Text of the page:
In an article published on May 31, 2016 the Czech non-governmental organization Arnika informs about a testing campaign analyzing printed china dishes which was conducted within the scope of its Let’s Eat Toxics Free initiative. The majority of tested items, including products for children, contained high levels of lead in the colored printing. Lead concentrations were often found in the order of tens of thousands parts per million (ppm). In comparison, a new clause in the European regulation on the Registration, Evaluation, Authorisation and Restriction of Chemicals (REACH) limits the use of lead in products that may be placed in the mouth by children to levels in the order of hundreds ppm. The REACH amendment entered into force on June 1, 2016, Arnika reports; however, it does not apply to printed china and glass dishes from which children eat and drink. Arnika explains that dishes with high heavy metal content can be placed on the market if migration tests show that release of toxic substances does not exceed appropriate migration limits. However, Arnika notes that “lead and other substances may be released, for example, through mechanical damage to the printing.”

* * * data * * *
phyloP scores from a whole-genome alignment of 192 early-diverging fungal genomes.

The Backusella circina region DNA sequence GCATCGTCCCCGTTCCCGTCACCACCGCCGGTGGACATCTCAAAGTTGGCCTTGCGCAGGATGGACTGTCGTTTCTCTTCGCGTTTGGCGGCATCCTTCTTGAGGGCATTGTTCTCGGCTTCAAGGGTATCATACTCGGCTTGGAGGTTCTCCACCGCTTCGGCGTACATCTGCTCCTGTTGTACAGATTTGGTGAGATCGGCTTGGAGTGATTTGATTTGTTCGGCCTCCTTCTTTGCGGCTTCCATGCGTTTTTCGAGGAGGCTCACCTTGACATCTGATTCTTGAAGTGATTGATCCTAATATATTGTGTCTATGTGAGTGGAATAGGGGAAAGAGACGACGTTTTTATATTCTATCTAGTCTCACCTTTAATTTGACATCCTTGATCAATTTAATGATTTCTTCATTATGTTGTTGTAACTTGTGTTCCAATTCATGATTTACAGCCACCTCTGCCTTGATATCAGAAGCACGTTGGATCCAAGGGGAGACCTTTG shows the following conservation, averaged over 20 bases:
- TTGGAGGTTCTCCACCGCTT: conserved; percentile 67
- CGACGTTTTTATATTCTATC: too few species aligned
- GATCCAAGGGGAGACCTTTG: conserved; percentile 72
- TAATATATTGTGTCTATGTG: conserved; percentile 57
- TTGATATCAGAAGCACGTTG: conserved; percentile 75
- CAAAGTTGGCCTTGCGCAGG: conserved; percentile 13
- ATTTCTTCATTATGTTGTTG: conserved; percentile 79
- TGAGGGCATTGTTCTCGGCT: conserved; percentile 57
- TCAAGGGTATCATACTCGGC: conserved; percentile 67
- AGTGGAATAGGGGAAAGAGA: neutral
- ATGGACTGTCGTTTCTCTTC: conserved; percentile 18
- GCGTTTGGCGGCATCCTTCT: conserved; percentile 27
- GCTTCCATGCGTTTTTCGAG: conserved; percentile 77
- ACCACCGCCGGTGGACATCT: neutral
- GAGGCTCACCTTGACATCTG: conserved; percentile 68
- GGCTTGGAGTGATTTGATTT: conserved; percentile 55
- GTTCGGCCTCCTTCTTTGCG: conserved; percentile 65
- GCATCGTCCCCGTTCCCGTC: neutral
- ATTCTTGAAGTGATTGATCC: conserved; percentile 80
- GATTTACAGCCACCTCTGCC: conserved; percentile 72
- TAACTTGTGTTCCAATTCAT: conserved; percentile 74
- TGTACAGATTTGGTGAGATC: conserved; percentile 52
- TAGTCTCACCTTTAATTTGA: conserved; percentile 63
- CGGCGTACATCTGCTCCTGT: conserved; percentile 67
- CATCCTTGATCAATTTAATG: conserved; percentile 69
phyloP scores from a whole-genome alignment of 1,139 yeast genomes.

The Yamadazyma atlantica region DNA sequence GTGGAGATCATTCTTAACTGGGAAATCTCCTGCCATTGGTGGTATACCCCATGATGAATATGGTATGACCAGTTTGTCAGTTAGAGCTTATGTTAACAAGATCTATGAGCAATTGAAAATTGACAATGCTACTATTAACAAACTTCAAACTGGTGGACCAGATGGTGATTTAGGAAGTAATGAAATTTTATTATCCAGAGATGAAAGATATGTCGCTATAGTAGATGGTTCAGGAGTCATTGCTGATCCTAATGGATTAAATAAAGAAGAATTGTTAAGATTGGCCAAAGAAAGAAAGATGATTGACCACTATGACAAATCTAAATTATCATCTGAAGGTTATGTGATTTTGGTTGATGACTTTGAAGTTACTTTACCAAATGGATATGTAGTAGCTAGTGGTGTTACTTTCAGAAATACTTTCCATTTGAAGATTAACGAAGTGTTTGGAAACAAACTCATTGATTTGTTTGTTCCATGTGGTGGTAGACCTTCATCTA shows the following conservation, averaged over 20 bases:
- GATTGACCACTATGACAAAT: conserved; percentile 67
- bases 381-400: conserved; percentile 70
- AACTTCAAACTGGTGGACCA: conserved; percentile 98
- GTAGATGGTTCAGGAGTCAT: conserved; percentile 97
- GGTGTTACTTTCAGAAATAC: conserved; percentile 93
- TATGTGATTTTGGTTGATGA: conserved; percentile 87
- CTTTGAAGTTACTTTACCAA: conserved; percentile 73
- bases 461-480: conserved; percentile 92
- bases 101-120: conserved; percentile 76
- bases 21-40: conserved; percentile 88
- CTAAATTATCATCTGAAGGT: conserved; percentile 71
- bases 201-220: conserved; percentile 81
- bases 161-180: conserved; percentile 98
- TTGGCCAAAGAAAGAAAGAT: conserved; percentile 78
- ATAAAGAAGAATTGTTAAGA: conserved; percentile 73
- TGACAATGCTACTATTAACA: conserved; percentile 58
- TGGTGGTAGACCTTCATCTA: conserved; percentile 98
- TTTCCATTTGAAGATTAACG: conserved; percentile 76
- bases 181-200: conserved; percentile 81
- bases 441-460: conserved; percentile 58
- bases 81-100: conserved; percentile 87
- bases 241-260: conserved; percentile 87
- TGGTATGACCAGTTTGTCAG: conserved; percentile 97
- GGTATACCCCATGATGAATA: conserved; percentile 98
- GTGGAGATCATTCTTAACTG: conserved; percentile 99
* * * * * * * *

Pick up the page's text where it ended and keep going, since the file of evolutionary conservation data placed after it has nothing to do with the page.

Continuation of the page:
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Arnika (May 31, 2016). “Enormous levels of lead in mugs for children are not an exception.